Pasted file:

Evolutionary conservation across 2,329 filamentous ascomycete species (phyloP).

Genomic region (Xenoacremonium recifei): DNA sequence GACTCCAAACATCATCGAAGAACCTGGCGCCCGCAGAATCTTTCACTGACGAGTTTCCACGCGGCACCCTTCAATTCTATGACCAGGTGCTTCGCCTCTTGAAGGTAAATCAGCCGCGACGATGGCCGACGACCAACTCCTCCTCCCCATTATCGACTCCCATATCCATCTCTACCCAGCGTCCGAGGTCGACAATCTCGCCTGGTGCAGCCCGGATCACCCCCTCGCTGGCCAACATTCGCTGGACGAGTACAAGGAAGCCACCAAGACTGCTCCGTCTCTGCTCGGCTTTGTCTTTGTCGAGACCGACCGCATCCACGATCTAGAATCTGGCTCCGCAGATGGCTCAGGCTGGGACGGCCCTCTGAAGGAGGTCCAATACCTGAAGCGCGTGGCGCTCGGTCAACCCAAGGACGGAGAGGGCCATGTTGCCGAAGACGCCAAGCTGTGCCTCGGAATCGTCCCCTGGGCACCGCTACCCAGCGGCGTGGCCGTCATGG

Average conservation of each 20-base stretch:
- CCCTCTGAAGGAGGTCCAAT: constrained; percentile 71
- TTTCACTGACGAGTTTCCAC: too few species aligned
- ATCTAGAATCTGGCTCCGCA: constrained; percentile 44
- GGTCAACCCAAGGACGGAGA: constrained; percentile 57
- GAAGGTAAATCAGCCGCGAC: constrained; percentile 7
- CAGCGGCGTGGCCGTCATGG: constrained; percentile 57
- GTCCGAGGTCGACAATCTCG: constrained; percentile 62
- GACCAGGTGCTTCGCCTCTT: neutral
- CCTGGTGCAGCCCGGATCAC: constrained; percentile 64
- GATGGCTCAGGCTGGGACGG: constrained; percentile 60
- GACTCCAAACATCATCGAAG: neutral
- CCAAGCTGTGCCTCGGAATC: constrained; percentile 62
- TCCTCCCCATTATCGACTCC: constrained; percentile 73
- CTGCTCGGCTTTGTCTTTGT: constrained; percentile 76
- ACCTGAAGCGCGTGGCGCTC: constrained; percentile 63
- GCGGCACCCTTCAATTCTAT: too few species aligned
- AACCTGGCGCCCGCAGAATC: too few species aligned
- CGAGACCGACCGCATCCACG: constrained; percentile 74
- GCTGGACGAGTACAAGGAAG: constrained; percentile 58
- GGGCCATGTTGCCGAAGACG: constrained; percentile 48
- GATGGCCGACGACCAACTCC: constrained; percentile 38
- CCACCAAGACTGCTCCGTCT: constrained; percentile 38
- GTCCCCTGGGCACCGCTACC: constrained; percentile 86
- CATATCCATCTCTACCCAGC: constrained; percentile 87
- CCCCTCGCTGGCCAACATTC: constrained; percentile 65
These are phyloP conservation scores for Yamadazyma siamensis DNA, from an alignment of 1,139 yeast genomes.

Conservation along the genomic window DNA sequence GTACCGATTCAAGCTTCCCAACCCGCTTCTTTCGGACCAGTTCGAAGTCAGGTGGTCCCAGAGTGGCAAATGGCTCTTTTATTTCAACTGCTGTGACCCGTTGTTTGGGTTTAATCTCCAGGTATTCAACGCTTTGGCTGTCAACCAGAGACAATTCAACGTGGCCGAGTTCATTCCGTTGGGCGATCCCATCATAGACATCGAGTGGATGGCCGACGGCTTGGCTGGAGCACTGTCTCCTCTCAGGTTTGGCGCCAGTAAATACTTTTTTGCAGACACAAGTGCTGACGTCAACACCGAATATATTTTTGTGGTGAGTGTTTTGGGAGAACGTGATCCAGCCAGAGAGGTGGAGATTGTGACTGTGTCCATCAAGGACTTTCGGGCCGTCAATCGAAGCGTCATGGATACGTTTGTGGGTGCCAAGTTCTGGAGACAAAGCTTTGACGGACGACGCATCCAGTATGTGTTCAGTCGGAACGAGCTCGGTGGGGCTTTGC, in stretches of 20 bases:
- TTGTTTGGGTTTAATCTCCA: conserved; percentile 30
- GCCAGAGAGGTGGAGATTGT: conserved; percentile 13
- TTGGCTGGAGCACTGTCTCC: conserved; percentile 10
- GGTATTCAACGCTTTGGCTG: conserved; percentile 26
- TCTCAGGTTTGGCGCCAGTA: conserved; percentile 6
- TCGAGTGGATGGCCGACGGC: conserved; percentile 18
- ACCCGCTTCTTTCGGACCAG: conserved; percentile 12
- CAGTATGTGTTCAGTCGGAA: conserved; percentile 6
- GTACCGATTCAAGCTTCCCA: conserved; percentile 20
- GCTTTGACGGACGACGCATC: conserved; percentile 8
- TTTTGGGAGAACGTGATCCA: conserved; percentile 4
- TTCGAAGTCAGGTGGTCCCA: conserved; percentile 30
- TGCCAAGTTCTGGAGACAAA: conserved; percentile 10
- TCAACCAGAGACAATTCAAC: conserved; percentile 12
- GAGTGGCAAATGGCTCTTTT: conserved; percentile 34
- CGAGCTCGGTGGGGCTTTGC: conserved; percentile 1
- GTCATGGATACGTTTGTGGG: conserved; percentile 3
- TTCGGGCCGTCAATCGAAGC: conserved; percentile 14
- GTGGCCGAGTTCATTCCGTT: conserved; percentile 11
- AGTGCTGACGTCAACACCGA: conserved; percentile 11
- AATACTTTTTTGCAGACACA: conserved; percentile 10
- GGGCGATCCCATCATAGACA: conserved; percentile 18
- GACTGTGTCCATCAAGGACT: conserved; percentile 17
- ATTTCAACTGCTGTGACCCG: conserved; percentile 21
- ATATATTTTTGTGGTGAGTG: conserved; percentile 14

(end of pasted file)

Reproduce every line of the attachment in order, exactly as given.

Evolutionary conservation across 2,329 filamentous ascomycete species (phyloP).

Genomic region (Xenoacremonium recifei): DNA sequence GACTCCAAACATCATCGAAGAACCTGGCGCCCGCAGAATCTTTCACTGACGAGTTTCCACGCGGCACCCTTCAATTCTATGACCAGGTGCTTCGCCTCTTGAAGGTAAATCAGCCGCGACGATGGCCGACGACCAACTCCTCCTCCCCATTATCGACTCCCATATCCATCTCTACCCAGCGTCCGAGGTCGACAATCTCGCCTGGTGCAGCCCGGATCACCCCCTCGCTGGCCAACATTCGCTGGACGAGTACAAGGAAGCCACCAAGACTGCTCCGTCTCTGCTCGGCTTTGTCTTTGTCGAGACCGACCGCATCCACGATCTAGAATCTGGCTCCGCAGATGGCTCAGGCTGGGACGGCCCTCTGAAGGAGGTCCAATACCTGAAGCGCGTGGCGCTCGGTCAACCCAAGGACGGAGAGGGCCATGTTGCCGAAGACGCCAAGCTGTGCCTCGGAATCGTCCCCTGGGCACCGCTACCCAGCGGCGTGGCCGTCATGG

Average conservation of each 20-base stretch:
- CCCTCTGAAGGAGGTCCAAT: constrained; percentile 71
- TTTCACTGACGAGTTTCCAC: too few species aligned
- ATCTAGAATCTGGCTCCGCA: constrained; percentile 44
- GGTCAACCCAAGGACGGAGA: constrained; percentile 57
- GAAGGTAAATCAGCCGCGAC: constrained; percentile 7
- CAGCGGCGTGGCCGTCATGG: constrained; percentile 57
- GTCCGAGGTCGACAATCTCG: constrained; percentile 62
- GACCAGGTGCTTCGCCTCTT: neutral
- CCTGGTGCAGCCCGGATCAC: constrained; percentile 64
- GATGGCTCAGGCTGGGACGG: constrained; percentile 60
- GACTCCAAACATCATCGAAG: neutral
- CCAAGCTGTGCCTCGGAATC: constrained; percentile 62
- TCCTCCCCATTATCGACTCC: constrained; percentile 73
- CTGCTCGGCTTTGTCTTTGT: constrained; percentile 76
- ACCTGAAGCGCGTGGCGCTC: constrained; percentile 63
- GCGGCACCCTTCAATTCTAT: too few species aligned
- AACCTGGCGCCCGCAGAATC: too few species aligned
- CGAGACCGACCGCATCCACG: constrained; percentile 74
- GCTGGACGAGTACAAGGAAG: constrained; percentile 58
- GGGCCATGTTGCCGAAGACG: constrained; percentile 48
- GATGGCCGACGACCAACTCC: constrained; percentile 38
- CCACCAAGACTGCTCCGTCT: constrained; percentile 38
- GTCCCCTGGGCACCGCTACC: constrained; percentile 86
- CATATCCATCTCTACCCAGC: constrained; percentile 87
- CCCCTCGCTGGCCAACATTC: constrained; percentile 65
These are phyloP conservation scores for Yamadazyma siamensis DNA, from an alignment of 1,139 yeast genomes.

Conservation along the genomic window DNA sequence GTACCGATTCAAGCTTCCCAACCCGCTTCTTTCGGACCAGTTCGAAGTCAGGTGGTCCCAGAGTGGCAAATGGCTCTTTTATTTCAACTGCTGTGACCCGTTGTTTGGGTTTAATCTCCAGGTATTCAACGCTTTGGCTGTCAACCAGAGACAATTCAACGTGGCCGAGTTCATTCCGTTGGGCGATCCCATCATAGACATCGAGTGGATGGCCGACGGCTTGGCTGGAGCACTGTCTCCTCTCAGGTTTGGCGCCAGTAAATACTTTTTTGCAGACACAAGTGCTGACGTCAACACCGAATATATTTTTGTGGTGAGTGTTTTGGGAGAACGTGATCCAGCCAGAGAGGTGGAGATTGTGACTGTGTCCATCAAGGACTTTCGGGCCGTCAATCGAAGCGTCATGGATACGTTTGTGGGTGCCAAGTTCTGGAGACAAAGCTTTGACGGACGACGCATCCAGTATGTGTTCAGTCGGAACGAGCTCGGTGGGGCTTTGC, in stretches of 20 bases:
- TTGTTTGGGTTTAATCTCCA: conserved; percentile 30
- GCCAGAGAGGTGGAGATTGT: conserved; percentile 13
- TTGGCTGGAGCACTGTCTCC: conserved; percentile 10
- GGTATTCAACGCTTTGGCTG: conserved; percentile 26
- TCTCAGGTTTGGCGCCAGTA: conserved; percentile 6
- TCGAGTGGATGGCCGACGGC: conserved; percentile 18
- ACCCGCTTCTTTCGGACCAG: conserved; percentile 12
- CAGTATGTGTTCAGTCGGAA: conserved; percentile 6
- GTACCGATTCAAGCTTCCCA: conserved; percentile 20
- GCTTTGACGGACGACGCATC: conserved; percentile 8
- TTTTGGGAGAACGTGATCCA: conserved; percentile 4
- TTCGAAGTCAGGTGGTCCCA: conserved; percentile 30
- TGCCAAGTTCTGGAGACAAA: conserved; percentile 10
- TCAACCAGAGACAATTCAAC: conserved; percentile 12
- GAGTGGCAAATGGCTCTTTT: conserved; percentile 34
- CGAGCTCGGTGGGGCTTTGC: conserved; percentile 1
- GTCATGGATACGTTTGTGGG: conserved; percentile 3
- TTCGGGCCGTCAATCGAAGC: conserved; percentile 14
- GTGGCCGAGTTCATTCCGTT: conserved; percentile 11
- AGTGCTGACGTCAACACCGA: conserved; percentile 11
- AATACTTTTTTGCAGACACA: conserved; percentile 10
- GGGCGATCCCATCATAGACA: conserved; percentile 18
- GACTGTGTCCATCAAGGACT: conserved; percentile 17
- ATTTCAACTGCTGTGACCCG: conserved; percentile 21
- ATATATTTTTGTGGTGAGTG: conserved; percentile 14